late Old English, in Christian use, "a sacrament of the Church, an outward and visible sign of inward and spiritual grace," especially "the sacrament of the Eucharist" (c. 1300), from Old French sacrament "consecration; mystery" (12c., Modern French sacrement) and directly from Latin sacramentum, "a solemn oath, any engagement or ceremony that binds or imposes obligation," specifically "oath of obedience and fidelity taken by Roman soldiers on enlistment; sum which two parties to a suit first deposit," hence, "a cause, a civil suit;" in Church Latin, "a mystery, a sacrament, something to be kept sacred; the gospel revelation; a Church sacrament" (source also of Spanish sacramento, German Sakrament, etc.), from sacrare "to consecrate" (see sacred). A Church Latin loan-translation of Greek mysterion (see mystery).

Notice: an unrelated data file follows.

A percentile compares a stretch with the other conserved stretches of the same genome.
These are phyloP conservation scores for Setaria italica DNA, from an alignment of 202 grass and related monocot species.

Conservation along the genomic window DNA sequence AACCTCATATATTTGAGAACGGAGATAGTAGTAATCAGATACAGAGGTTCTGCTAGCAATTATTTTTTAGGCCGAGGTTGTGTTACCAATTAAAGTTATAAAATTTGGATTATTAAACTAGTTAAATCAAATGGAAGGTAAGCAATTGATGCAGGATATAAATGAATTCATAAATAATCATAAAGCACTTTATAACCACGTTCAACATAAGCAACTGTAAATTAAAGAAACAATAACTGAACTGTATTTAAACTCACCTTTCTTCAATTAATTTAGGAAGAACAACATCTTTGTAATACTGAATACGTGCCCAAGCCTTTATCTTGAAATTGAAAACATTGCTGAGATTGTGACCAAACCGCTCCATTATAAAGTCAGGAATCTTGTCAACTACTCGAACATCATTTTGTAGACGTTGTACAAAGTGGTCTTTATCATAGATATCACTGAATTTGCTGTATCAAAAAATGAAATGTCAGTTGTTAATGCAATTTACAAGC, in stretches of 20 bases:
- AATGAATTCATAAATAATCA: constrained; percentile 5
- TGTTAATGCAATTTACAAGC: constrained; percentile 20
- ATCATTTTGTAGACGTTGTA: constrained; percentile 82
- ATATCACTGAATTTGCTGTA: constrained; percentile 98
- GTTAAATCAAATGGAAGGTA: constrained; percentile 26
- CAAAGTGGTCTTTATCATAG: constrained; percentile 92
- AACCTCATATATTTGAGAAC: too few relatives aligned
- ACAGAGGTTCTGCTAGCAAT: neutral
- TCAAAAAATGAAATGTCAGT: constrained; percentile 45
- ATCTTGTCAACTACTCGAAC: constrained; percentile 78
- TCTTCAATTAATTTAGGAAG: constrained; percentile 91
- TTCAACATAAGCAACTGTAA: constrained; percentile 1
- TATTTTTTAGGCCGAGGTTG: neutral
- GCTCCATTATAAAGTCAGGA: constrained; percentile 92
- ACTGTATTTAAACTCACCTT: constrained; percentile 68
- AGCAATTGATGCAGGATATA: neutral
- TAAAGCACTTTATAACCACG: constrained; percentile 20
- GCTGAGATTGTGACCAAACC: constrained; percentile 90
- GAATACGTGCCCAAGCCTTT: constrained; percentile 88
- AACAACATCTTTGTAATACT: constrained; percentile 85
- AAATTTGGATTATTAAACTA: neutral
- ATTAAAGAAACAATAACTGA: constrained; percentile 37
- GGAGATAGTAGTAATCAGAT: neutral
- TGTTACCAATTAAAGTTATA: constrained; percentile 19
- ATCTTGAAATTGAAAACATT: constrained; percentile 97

In theology, particularly, "a solemn religious ceremony enjoined by Christ, or by the church, for the spiritual benefit of the church or of individual Christians, by which their special relation to him is created or recognized or their obligations to him are renewed and ratified."
The meaning "arcane knowledge; a secret; a mystery; a divine mystery" in English is from late 14c.; from c. 1400, "a solemn oath, pledge, covenant; a ceremony accompanying the taking of an oath or the making of a pledge." The seven sacraments are baptism, penance, confirmation, holy orders, the Eucharist, matrimony, and anointing of the sick (extreme unction).